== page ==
‘The greatest geopolitical catastrophe’
This is not to say that there were no contemporary concerns. The British Prime Minister Margaret Thatcher was worried about a reunified Germany, and the administration of US President George H. W. Bush was alarmed by the prospect of the USSR’s collapse. The American political scientist John Mearsheimer predicted that the end of Communism would lead to a revival of the ultra-nationalist ideologies that had plagued Central Europe in the 1930s, a forecast apparently confirmed by the violent collapse of Yugoslavia (1991-1999). More tellingly, it is evident that the majority of the post-Soviet elite in Russia saw the fall of the wall as a disaster, concluding that their country had been humiliated by the West in the process.
The current Russian President (and former KGB officer) Vladimir Putin is on record as describing the disintegration of the USSR as ‘the greatest geopolitical catastrophe’ of the 20th Century, and Russian propaganda claims (falsely) that the expansion of NATO Eastwards represents a broken promise on the part of the Bush administration.
Thirty years on...
It is easy to forget what Europe looked like before the tumultuous events in Berlin on the night of the 9th November 1989. There are enduring legacies of the continent’s divisions, most notably the continuing economic divide between the former GDR and the Western half of Germany, and also a sense of ‘Ostalgia’ which looks back at the certainties of the past, and which overlooks the grim realities of the police state. Both Hungary and to a lesser extent Poland are displaying disturbing signs of political illiberalism, undergoing what critics describe as gradual but insidious attacks on the liberties won in 1989 – a free press, an independent and impartial judiciary, and free and fair elections. Moreover, there is a debate as to whether Europe faces what could be described as a ‘new Cold War’ between NATO and Russia, particularly after the invasion and annexation of the Crimea and the current war in Eastern Ukraine.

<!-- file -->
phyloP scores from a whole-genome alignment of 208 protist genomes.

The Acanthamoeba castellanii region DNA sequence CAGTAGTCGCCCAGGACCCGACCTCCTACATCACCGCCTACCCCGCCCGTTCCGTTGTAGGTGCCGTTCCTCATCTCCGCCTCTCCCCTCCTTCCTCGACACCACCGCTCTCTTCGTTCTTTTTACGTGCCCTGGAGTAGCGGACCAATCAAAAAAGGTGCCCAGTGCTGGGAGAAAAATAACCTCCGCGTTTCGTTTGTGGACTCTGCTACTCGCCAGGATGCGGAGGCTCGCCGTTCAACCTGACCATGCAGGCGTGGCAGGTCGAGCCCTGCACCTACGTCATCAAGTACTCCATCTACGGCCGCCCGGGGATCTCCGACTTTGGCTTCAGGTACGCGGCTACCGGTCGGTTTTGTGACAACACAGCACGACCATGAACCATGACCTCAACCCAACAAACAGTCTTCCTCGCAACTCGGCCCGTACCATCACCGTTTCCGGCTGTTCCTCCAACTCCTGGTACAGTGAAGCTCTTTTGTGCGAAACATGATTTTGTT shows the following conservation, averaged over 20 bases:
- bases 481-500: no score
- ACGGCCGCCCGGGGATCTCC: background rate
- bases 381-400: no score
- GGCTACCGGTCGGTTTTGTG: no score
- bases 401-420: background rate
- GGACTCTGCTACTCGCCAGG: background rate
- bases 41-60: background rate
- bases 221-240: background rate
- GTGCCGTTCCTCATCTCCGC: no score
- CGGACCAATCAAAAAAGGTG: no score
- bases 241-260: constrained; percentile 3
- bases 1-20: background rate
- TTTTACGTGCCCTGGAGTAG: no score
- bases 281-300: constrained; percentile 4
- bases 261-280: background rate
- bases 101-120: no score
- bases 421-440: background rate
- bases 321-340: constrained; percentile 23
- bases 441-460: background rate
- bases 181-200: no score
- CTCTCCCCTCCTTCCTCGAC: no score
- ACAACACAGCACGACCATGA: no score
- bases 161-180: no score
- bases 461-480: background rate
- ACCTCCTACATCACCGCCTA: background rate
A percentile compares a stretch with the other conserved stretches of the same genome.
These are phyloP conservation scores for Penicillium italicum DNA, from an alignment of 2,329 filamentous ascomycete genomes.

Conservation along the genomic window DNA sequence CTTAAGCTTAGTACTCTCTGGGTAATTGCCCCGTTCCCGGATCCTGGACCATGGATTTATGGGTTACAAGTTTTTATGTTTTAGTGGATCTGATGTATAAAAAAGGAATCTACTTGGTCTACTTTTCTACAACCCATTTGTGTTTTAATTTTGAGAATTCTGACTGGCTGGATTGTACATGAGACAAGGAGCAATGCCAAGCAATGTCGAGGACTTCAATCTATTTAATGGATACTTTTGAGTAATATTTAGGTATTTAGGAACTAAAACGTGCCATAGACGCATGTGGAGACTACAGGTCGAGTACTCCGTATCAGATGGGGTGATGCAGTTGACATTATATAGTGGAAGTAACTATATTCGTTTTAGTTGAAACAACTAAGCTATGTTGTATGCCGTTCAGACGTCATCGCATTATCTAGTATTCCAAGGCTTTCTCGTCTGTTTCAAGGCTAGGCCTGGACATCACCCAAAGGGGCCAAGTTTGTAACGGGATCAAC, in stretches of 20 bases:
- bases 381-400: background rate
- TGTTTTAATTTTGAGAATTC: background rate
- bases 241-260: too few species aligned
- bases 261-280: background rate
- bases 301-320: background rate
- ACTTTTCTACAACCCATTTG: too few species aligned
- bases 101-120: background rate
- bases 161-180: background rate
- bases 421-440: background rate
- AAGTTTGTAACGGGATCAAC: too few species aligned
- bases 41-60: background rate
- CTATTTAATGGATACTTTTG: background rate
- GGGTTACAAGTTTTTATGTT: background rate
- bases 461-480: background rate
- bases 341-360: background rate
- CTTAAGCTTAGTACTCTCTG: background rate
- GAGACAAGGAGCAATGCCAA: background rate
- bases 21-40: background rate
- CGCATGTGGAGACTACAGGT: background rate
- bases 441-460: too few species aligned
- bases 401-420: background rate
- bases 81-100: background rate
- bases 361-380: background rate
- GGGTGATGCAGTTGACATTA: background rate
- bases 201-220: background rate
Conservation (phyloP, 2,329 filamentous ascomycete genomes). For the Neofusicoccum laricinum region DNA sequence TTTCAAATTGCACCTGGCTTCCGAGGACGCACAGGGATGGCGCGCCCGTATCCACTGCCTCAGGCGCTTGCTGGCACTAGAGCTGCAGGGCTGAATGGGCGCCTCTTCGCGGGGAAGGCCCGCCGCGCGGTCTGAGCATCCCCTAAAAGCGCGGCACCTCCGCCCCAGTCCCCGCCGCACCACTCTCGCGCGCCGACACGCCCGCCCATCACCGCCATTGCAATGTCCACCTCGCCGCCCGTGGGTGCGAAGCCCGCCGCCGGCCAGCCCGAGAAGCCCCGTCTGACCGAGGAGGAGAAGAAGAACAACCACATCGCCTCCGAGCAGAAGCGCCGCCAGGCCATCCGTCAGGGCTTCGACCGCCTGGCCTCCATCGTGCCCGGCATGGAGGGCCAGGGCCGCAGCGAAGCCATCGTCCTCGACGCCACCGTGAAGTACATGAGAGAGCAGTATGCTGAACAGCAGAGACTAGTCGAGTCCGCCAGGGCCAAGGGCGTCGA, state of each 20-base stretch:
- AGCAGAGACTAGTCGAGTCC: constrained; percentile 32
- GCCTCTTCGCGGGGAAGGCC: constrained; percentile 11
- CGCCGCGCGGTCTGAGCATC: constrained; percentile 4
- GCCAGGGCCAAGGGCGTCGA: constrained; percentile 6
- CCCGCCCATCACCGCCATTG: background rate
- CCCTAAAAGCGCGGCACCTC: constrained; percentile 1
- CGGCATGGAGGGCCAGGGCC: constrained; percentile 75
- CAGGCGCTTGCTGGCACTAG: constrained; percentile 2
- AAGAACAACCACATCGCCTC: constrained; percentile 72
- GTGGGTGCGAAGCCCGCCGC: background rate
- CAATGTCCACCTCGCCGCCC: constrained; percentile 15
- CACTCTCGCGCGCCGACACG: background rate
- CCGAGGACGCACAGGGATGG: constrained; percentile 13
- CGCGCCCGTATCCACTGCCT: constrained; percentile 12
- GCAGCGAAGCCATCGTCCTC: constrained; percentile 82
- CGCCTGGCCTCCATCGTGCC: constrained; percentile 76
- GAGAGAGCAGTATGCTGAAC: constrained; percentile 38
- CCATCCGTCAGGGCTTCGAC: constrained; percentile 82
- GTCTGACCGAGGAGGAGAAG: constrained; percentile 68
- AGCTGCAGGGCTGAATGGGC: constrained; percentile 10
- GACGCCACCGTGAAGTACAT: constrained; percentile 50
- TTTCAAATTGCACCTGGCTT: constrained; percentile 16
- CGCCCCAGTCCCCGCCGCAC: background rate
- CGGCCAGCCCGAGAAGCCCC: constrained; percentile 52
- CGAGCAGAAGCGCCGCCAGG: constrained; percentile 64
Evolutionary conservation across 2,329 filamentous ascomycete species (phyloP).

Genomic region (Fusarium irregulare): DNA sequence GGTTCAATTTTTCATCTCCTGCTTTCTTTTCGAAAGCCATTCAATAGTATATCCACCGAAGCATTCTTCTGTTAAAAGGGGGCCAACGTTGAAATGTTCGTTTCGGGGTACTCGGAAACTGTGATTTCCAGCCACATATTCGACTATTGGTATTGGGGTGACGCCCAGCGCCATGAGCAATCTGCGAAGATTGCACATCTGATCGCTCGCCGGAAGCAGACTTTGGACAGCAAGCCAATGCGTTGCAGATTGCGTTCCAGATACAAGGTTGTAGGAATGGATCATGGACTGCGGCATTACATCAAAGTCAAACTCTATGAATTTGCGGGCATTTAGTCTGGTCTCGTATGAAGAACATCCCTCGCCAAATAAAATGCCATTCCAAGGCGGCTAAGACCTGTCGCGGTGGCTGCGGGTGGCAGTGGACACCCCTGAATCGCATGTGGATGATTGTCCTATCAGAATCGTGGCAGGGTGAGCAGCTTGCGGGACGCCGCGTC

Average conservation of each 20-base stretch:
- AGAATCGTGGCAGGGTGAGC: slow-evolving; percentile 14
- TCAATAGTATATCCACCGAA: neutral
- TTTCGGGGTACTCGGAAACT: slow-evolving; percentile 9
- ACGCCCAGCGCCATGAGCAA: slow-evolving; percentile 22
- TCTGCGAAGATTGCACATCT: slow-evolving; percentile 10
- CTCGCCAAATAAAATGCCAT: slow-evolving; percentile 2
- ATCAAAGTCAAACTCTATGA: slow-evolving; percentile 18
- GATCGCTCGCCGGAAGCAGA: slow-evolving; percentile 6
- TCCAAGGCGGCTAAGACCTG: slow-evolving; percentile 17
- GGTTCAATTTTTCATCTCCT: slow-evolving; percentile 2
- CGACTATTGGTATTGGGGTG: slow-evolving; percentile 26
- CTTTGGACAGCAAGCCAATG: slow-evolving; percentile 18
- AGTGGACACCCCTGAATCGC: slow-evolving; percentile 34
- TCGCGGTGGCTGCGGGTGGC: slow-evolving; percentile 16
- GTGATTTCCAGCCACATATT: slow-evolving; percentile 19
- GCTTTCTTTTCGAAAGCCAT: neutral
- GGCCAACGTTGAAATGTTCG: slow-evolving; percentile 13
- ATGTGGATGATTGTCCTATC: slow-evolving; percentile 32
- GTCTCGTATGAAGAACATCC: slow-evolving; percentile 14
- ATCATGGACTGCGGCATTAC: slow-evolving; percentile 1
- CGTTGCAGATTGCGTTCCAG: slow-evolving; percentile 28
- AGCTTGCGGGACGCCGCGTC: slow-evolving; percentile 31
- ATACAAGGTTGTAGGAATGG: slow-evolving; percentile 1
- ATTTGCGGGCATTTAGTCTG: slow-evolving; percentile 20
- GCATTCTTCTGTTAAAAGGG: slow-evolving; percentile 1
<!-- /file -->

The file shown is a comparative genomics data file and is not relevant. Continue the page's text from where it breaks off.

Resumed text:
Nonetheless, the political and social-economic transition of the past three decades remains a remarkable and positive achievement for millions of people behind the old ‘Iron Curtain’. And as someone who grew up during the 1980s wondering if he’d see either adulthood or the end of civilisation, I can assure readers that the way in which the Cold War ended could have been a lot worse.